Gary Christmas

The first night I spent alone in a Navajo hooghan, I heard hooves clattering on the slanted roof, up one side and down the other. I hoped it was a deer. The next morning, the Naataanii people told me I had been visited by a yeenaaldlooshii, a shape shifter or skin walker, who tries to disrupt a human’s mind with fear. That was back in 2010 when I first met a group of people living in an impoverished, beautiful part of Navajo territory; "a place where the wind rips across the land, dust gets between your teeth, your eyes water, and you feel the slow burn from the sun," as described in the 2013 article in the OC Register ( which Gary was highlighted for his work with the Naataanii people.

How did I end up in such a place? In the mid-2000's, in search of a bigger purpose for my life, I began volunteering for a global peace organization that promotes peace and music through concerts around the world. During one of my meditations--sometimes I meditate up to 100 times a day--I heard a voice say,“start with sacred land.” My friend Kimberlee Schultz, who now also works at OTA, connected me with a person who told me about the Naataanii community in Northern Arizona, in an area formerly known as the “Bennett Freeze”. In 1966, Robert Bennett, a U.S. Commissioner of Indian Affairs, reacting to a bitter land dispute between the Navajo and Hopi tribes, declared 1.6 million acres frozen. The Navajo and Hopi people we're not allowed to build new homes or even repair the homes they lived in for over 44 years.

In 2009, President Barack Obama overturned the freeze in order to build a pipeline, but the Bennet Freeze had drastically stunted the area’s growth. Only 3% of the residents had electricity, and 10% had running water. To bring awareness and funds to the Navajo people who had long suffered from such a policy, we created our first Earth Day celebration. In 2011, Kimberlee and I gathered a bunch of friends from Orange County, CA, along with people from 6 states and multiple tribes, and we all showed up in motor homes or pitched a tent outside Lillie and Harold’s home, which was a run-down shack at the time, and put together the event.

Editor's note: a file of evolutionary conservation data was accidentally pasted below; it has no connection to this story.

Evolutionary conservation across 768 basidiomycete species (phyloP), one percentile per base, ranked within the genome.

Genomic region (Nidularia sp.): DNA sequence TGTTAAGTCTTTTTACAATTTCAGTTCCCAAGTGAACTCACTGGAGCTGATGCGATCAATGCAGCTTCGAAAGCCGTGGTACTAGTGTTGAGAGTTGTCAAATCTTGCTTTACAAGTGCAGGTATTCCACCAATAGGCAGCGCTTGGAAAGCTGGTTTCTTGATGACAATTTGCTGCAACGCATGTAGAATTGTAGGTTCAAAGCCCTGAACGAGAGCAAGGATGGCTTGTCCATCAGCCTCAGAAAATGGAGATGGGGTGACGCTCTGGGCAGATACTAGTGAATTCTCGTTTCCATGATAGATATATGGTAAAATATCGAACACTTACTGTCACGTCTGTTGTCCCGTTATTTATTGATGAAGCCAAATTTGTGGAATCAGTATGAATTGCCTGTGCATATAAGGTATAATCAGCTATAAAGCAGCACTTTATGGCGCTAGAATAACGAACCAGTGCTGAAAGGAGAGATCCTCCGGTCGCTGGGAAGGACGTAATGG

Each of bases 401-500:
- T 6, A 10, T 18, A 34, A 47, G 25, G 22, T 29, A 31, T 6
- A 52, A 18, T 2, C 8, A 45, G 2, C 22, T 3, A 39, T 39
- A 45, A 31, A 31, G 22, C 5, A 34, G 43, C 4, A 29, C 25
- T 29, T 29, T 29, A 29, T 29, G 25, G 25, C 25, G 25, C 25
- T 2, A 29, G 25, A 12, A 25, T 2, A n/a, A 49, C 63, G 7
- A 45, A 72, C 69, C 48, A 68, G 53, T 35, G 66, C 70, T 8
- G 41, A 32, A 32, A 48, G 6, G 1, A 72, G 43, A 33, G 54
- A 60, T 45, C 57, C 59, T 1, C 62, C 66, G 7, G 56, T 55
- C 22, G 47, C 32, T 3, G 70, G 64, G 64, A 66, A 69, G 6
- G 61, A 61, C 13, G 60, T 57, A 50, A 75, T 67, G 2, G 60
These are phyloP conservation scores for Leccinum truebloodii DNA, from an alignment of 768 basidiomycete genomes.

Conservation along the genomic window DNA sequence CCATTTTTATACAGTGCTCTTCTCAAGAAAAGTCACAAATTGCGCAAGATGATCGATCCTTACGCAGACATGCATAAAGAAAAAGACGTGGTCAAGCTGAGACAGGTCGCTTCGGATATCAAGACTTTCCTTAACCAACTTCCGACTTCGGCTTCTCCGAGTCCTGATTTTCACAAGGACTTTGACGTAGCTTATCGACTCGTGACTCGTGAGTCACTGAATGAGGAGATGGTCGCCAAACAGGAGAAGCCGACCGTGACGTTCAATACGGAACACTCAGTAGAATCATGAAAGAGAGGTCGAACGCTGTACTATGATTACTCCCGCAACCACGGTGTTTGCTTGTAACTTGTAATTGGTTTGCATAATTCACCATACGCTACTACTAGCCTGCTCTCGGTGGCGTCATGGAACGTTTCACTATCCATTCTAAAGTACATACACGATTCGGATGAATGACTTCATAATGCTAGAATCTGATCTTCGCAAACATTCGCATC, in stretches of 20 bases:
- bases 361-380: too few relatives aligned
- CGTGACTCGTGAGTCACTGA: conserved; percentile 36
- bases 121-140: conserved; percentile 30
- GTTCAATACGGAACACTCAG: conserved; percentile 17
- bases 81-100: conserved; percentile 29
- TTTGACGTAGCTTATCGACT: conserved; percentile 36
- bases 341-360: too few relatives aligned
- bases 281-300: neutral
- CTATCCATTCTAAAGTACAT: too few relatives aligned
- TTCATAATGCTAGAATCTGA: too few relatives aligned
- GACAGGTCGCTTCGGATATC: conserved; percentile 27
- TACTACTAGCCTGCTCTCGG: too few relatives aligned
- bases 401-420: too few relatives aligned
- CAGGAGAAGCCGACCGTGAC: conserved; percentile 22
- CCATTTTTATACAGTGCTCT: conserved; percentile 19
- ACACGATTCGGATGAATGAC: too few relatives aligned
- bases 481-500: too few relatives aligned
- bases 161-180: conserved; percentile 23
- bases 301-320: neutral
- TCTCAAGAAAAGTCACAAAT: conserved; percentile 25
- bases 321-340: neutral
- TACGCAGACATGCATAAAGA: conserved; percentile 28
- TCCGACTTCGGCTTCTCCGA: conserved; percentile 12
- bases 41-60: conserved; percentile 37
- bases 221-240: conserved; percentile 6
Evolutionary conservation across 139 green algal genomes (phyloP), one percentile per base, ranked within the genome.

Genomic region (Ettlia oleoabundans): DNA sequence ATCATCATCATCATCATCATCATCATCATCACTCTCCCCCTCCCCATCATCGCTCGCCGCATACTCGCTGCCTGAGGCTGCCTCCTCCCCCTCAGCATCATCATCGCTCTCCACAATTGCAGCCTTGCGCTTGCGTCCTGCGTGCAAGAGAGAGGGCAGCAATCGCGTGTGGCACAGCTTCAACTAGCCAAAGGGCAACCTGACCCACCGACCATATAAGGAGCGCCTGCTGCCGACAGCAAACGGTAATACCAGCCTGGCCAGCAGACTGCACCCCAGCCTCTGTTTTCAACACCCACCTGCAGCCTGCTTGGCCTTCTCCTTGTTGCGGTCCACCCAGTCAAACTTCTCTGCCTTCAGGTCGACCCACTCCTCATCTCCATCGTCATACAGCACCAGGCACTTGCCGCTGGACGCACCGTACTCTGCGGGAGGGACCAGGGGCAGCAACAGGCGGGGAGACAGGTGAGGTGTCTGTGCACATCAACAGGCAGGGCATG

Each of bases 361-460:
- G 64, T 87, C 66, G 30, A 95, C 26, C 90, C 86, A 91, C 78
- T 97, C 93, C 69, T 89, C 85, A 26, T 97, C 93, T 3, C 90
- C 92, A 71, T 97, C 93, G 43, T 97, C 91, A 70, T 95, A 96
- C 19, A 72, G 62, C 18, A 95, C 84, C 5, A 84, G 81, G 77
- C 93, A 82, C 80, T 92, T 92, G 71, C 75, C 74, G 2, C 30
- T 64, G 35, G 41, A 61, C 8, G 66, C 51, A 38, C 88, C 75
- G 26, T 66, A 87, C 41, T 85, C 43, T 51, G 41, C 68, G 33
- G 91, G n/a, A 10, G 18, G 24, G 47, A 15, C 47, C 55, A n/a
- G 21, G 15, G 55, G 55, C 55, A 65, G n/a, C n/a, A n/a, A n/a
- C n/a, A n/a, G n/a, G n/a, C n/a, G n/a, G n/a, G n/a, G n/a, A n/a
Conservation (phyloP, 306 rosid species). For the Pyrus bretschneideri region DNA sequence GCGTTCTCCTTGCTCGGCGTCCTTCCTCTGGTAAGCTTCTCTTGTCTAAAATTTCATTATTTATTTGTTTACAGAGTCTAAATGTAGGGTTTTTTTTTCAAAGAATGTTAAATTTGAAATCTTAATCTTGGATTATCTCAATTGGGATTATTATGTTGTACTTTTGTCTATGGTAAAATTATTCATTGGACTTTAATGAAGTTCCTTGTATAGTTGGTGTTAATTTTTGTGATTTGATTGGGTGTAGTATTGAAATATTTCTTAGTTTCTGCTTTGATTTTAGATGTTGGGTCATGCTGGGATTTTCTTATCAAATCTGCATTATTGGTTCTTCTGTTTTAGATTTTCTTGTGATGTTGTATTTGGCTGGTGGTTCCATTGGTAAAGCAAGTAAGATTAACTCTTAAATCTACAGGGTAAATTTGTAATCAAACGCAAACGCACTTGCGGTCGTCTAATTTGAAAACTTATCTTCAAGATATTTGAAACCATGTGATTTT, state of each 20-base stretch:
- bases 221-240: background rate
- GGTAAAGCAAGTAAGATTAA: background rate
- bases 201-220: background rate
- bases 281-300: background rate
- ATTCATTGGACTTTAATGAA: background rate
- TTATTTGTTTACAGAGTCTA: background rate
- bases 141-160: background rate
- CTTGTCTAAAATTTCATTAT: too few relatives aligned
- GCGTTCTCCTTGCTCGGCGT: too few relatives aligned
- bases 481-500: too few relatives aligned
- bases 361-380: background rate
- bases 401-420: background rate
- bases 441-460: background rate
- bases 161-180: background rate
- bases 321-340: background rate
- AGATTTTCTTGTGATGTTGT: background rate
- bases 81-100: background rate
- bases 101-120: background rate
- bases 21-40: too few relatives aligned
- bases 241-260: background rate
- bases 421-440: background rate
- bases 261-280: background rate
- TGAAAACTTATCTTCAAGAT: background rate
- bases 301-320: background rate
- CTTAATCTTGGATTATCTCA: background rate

In the meanwhile, wanting to help improve the community’s living conditions, we brought in a two-story bio-dome donated by a company in Oregon. We grew organic squash, tomatoes, pinto beans and cabbage with a very unique aquaponics system. It was wonderful! But there was a problem with the generator and then the water pump. Overtime, the dome fell into disrepair, and the plants died. Next, with the goal of creating some shade for Lillie and Harold, I planted the world's fastest growing tree (10 to 15 feet in the first year), a Royal Paulownia with purple bloom - Lillie’s favorite color. Unexpectedly, a Native American activist complained that it was not indigenous to the area. The tree was never watered again.

Thankfully, we also invited the Vice president of the Navajo Nation, the second most powerful Navajo official, Rex Lee Jim to one of our Earth Day celebrations. He not only came to the event, he decided to help. Jim freed up enough Navajo funding to build 4 homes right where we prayed with him; the first home, a purple house for Lily and Harold, and their son Robert, who I became quite close too. The most amazing part of my work in Naataanii was when the Hopi elders, and the Navajo elders turned conflict into Peace right in front of me during the Prayer ceremony I hosted. This began to change the possibilities moving forward, and the seed of peace was planted for many more to experience. It continues to this day. It wasn't always easy. I definitely made some mistakes along the way, but I learned over time to ask how I can help rather than suggest what I see is needed. Anything is possible.

In addition, I continue to work with the homeless here in Southern California, and I have since had the honor to connect the Hopi tribal elders from AZ, and the Kogi elders from Colombia, South America with the Dalai Lama on his 80th birthday, spent time in the jungles of Peru with the Shapibo tribe, traveled to the Australian outback to learn from the Pitjantjatjara and Anangu tribes, and I will continue to connect with beautiful cultures around the world. When you are traveling to different places in the world, please find a way to dig into the local culture. You will find friends of many colors. I believe this is just as important as the more formal education which most pursue as a career path.